CPA with Broad Public- and Private-Sector Experience
About Silford Warren
Before commencing his career as a certified public accountant (CPA), Silford Warren graduated from York College of Queens, New York, with a bachelor’s degree in accounting and anthropology. Silford Warren then attended Alabama’s Troy State University, where he received his master’s degree in accounting and business.
Subsequently, the accounting professional worked as an auditor for the New York State Department of Labor before accepting an auditing position with the Department of Finance. After transitioning to a role with the Internal Revenue Service, he returned to work with New York State, this time with the Department of Workmen’s Compensation. Turning to the private sector, he then performed accounting duties at Prince Accounting, CPA, and later opened his own firm, Warren Associates. Currently, the experienced CPA operates Silford Warren, CPA, PC, as president.
In his free time, the New York City resident remains active through such exercises as jogging and weightlifting. A student of economics, he enjoys such classic works as The Wealth of Nations.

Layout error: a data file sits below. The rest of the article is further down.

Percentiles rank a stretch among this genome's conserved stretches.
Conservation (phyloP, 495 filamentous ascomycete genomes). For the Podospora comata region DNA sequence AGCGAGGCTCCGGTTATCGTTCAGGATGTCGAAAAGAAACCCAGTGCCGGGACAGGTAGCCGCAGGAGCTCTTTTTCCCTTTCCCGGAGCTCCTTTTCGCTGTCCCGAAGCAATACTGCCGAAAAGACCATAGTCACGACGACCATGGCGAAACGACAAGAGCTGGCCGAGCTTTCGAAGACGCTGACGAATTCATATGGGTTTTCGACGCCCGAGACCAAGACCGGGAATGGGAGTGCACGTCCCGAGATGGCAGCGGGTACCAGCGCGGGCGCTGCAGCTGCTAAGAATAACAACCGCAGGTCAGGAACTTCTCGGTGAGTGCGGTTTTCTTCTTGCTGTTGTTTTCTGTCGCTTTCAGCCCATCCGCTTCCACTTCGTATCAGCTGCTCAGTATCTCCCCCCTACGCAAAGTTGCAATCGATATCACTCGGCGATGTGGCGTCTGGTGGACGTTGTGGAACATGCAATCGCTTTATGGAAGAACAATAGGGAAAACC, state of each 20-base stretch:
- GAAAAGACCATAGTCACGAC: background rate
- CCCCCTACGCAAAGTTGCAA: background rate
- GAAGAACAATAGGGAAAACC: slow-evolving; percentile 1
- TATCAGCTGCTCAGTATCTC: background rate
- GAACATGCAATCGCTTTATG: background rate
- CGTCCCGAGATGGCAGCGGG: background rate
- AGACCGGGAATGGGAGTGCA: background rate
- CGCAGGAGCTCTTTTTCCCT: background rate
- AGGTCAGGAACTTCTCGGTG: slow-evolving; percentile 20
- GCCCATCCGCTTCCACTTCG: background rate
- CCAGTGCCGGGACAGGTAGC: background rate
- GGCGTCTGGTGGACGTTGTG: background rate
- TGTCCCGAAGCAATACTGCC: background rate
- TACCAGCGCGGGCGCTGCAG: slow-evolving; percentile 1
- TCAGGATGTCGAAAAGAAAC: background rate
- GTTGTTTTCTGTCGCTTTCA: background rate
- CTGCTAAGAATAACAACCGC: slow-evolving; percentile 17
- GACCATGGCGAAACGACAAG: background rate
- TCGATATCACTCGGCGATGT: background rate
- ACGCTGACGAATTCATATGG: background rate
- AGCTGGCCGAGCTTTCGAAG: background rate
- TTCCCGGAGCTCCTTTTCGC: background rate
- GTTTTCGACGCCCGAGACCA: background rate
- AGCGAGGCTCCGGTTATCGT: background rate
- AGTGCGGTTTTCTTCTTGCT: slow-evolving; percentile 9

Adam Smith’s Wealth of Nations - Compelling Case for a Free Market
Silford Warren is a respected New York City certified public accountant who provides clients a host of bookkeeping, accounting, and tax preparation solutions. An avid reader, Silford Warren considers Scottish moral philosopher and economist Adam Smith’s Wealth of Nations one of his favorite books.
Published in 1776, the book presents a political economist’s viewpoint that effectively broadened the public discourse beyond marketplace transactions to include the social and political consequences of such.
Speaking of economics as something that extended beyond a single government policy, Smith countered the prevailing mercantilist spirit of the age, in which foreign trade was considered a zero-sum game that consisted of only winners and losers. Smith also went against the grain of the Christian-based pre-capitalist and industrial notion of a moral economy, or trade that had notions of justice and equity at its foundation. He set out an ideal laissez faire economic system, in which the invisible hand of free-market capitalism, based on competition for scarce resources, played a guiding role.